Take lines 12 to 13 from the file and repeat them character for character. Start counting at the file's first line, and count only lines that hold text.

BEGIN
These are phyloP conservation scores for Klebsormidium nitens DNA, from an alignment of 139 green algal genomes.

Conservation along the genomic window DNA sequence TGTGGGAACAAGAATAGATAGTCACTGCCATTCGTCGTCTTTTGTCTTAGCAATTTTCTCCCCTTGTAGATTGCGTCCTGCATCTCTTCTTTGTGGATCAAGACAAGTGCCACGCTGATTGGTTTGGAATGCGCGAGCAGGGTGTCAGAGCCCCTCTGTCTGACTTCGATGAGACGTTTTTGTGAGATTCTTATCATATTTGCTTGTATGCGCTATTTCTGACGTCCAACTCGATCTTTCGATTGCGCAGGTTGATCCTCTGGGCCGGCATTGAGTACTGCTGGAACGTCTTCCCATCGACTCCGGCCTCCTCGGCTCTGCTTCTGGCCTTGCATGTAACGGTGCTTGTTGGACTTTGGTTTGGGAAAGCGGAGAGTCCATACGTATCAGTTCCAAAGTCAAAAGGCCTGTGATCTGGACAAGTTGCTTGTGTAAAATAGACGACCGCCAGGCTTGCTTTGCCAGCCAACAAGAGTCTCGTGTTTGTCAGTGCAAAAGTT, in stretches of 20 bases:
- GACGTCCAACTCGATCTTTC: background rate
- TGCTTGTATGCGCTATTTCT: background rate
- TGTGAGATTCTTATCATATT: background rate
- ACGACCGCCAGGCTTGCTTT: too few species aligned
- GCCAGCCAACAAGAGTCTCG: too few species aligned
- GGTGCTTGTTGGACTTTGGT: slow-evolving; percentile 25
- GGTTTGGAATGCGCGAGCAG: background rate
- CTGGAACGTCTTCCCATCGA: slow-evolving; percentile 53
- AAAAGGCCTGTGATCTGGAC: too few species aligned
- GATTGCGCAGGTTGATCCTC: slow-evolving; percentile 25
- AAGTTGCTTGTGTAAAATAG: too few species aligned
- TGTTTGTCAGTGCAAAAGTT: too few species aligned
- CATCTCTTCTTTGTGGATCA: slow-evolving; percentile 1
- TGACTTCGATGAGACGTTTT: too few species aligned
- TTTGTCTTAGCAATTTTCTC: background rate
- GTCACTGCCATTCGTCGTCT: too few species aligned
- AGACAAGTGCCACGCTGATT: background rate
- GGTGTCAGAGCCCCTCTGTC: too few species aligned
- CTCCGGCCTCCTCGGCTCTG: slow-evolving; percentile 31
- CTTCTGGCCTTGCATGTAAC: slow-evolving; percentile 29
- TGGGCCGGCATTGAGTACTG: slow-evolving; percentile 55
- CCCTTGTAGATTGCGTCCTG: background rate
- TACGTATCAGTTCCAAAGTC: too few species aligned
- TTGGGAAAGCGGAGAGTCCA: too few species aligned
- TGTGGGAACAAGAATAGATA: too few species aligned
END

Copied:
- GATTGCGCAGGTTGATCCTC: slow-evolving; percentile 25
- AAGTTGCTTGTGTAAAATAG: too few species aligned